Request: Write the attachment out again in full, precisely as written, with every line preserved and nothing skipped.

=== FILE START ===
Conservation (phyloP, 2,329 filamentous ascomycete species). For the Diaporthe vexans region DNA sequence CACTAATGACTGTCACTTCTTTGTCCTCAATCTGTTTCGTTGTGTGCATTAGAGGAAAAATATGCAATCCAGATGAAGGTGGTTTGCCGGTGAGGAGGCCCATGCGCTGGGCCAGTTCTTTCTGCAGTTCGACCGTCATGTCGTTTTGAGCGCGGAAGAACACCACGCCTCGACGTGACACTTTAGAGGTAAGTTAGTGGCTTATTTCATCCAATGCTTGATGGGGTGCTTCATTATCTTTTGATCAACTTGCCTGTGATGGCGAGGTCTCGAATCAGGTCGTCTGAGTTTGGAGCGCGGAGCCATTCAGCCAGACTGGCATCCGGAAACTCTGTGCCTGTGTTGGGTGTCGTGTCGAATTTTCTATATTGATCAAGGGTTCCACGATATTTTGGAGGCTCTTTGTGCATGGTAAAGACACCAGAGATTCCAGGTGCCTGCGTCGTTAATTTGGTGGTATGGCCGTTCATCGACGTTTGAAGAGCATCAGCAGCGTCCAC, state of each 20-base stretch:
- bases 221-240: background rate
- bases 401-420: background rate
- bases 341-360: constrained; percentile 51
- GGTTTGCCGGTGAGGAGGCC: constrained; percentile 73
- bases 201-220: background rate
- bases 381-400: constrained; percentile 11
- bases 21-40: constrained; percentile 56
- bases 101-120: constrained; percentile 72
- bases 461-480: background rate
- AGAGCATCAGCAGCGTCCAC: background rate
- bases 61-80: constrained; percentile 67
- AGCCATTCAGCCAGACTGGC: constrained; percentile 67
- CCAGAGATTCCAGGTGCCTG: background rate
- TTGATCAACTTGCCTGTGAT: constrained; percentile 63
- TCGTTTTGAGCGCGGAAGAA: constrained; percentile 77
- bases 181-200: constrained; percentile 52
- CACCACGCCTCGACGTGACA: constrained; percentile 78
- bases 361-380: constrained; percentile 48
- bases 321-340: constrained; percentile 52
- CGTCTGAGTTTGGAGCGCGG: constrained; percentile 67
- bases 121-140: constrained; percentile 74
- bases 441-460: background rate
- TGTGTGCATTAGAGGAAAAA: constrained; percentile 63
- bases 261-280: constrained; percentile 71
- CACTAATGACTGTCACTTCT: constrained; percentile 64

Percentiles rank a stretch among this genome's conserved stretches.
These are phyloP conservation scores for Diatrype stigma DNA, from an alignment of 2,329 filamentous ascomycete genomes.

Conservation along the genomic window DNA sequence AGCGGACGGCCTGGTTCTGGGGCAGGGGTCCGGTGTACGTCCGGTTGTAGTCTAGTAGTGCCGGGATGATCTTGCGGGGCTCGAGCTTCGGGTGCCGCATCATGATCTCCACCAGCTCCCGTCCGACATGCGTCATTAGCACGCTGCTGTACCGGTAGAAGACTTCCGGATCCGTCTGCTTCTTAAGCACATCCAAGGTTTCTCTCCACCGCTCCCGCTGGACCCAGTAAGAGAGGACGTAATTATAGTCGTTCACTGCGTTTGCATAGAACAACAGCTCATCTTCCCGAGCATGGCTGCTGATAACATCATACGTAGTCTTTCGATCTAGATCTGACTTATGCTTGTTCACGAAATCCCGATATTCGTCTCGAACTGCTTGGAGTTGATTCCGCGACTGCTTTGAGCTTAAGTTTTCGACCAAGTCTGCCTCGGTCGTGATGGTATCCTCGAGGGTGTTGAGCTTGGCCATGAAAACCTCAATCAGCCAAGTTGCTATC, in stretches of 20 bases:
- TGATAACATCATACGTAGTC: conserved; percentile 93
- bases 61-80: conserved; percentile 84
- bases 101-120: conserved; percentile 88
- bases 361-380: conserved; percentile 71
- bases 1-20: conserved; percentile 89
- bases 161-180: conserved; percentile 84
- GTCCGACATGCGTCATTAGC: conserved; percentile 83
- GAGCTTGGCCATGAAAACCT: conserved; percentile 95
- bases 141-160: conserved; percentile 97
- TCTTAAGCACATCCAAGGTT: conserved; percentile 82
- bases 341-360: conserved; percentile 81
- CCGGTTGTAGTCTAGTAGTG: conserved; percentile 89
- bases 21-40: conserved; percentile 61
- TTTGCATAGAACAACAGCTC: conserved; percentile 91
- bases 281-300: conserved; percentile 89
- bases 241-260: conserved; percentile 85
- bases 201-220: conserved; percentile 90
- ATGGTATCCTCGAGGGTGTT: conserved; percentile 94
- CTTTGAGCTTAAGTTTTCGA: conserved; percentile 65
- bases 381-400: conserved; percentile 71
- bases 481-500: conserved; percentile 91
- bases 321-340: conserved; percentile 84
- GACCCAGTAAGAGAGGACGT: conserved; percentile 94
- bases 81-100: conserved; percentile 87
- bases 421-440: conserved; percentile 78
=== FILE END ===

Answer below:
Conservation (phyloP, 2,329 filamentous ascomycete species). For the Diaporthe vexans region DNA sequence CACTAATGACTGTCACTTCTTTGTCCTCAATCTGTTTCGTTGTGTGCATTAGAGGAAAAATATGCAATCCAGATGAAGGTGGTTTGCCGGTGAGGAGGCCCATGCGCTGGGCCAGTTCTTTCTGCAGTTCGACCGTCATGTCGTTTTGAGCGCGGAAGAACACCACGCCTCGACGTGACACTTTAGAGGTAAGTTAGTGGCTTATTTCATCCAATGCTTGATGGGGTGCTTCATTATCTTTTGATCAACTTGCCTGTGATGGCGAGGTCTCGAATCAGGTCGTCTGAGTTTGGAGCGCGGAGCCATTCAGCCAGACTGGCATCCGGAAACTCTGTGCCTGTGTTGGGTGTCGTGTCGAATTTTCTATATTGATCAAGGGTTCCACGATATTTTGGAGGCTCTTTGTGCATGGTAAAGACACCAGAGATTCCAGGTGCCTGCGTCGTTAATTTGGTGGTATGGCCGTTCATCGACGTTTGAAGAGCATCAGCAGCGTCCAC, state of each 20-base stretch:
- bases 221-240: background rate
- bases 401-420: background rate
- bases 341-360: constrained; percentile 51
- GGTTTGCCGGTGAGGAGGCC: constrained; percentile 73
- bases 201-220: background rate
- bases 381-400: constrained; percentile 11
- bases 21-40: constrained; percentile 56
- bases 101-120: constrained; percentile 72
- bases 461-480: background rate
- AGAGCATCAGCAGCGTCCAC: background rate
- bases 61-80: constrained; percentile 67
- AGCCATTCAGCCAGACTGGC: constrained; percentile 67
- CCAGAGATTCCAGGTGCCTG: background rate
- TTGATCAACTTGCCTGTGAT: constrained; percentile 63
- TCGTTTTGAGCGCGGAAGAA: constrained; percentile 77
- bases 181-200: constrained; percentile 52
- CACCACGCCTCGACGTGACA: constrained; percentile 78
- bases 361-380: constrained; percentile 48
- bases 321-340: constrained; percentile 52
- CGTCTGAGTTTGGAGCGCGG: constrained; percentile 67
- bases 121-140: constrained; percentile 74
- bases 441-460: background rate
- TGTGTGCATTAGAGGAAAAA: constrained; percentile 63
- bases 261-280: constrained; percentile 71
- CACTAATGACTGTCACTTCT: constrained; percentile 64

Percentiles rank a stretch among this genome's conserved stretches.
These are phyloP conservation scores for Diatrype stigma DNA, from an alignment of 2,329 filamentous ascomycete genomes.

Conservation along the genomic window DNA sequence AGCGGACGGCCTGGTTCTGGGGCAGGGGTCCGGTGTACGTCCGGTTGTAGTCTAGTAGTGCCGGGATGATCTTGCGGGGCTCGAGCTTCGGGTGCCGCATCATGATCTCCACCAGCTCCCGTCCGACATGCGTCATTAGCACGCTGCTGTACCGGTAGAAGACTTCCGGATCCGTCTGCTTCTTAAGCACATCCAAGGTTTCTCTCCACCGCTCCCGCTGGACCCAGTAAGAGAGGACGTAATTATAGTCGTTCACTGCGTTTGCATAGAACAACAGCTCATCTTCCCGAGCATGGCTGCTGATAACATCATACGTAGTCTTTCGATCTAGATCTGACTTATGCTTGTTCACGAAATCCCGATATTCGTCTCGAACTGCTTGGAGTTGATTCCGCGACTGCTTTGAGCTTAAGTTTTCGACCAAGTCTGCCTCGGTCGTGATGGTATCCTCGAGGGTGTTGAGCTTGGCCATGAAAACCTCAATCAGCCAAGTTGCTATC, in stretches of 20 bases:
- TGATAACATCATACGTAGTC: conserved; percentile 93
- bases 61-80: conserved; percentile 84
- bases 101-120: conserved; percentile 88
- bases 361-380: conserved; percentile 71
- bases 1-20: conserved; percentile 89
- bases 161-180: conserved; percentile 84
- GTCCGACATGCGTCATTAGC: conserved; percentile 83
- GAGCTTGGCCATGAAAACCT: conserved; percentile 95
- bases 141-160: conserved; percentile 97
- TCTTAAGCACATCCAAGGTT: conserved; percentile 82
- bases 341-360: conserved; percentile 81
- CCGGTTGTAGTCTAGTAGTG: conserved; percentile 89
- bases 21-40: conserved; percentile 61
- TTTGCATAGAACAACAGCTC: conserved; percentile 91
- bases 281-300: conserved; percentile 89
- bases 241-260: conserved; percentile 85
- bases 201-220: conserved; percentile 90
- ATGGTATCCTCGAGGGTGTT: conserved; percentile 94
- CTTTGAGCTTAAGTTTTCGA: conserved; percentile 65
- bases 381-400: conserved; percentile 71
- bases 481-500: conserved; percentile 91
- bases 321-340: conserved; percentile 84
- GACCCAGTAAGAGAGGACGT: conserved; percentile 94
- bases 81-100: conserved; percentile 87
- bases 421-440: conserved; percentile 78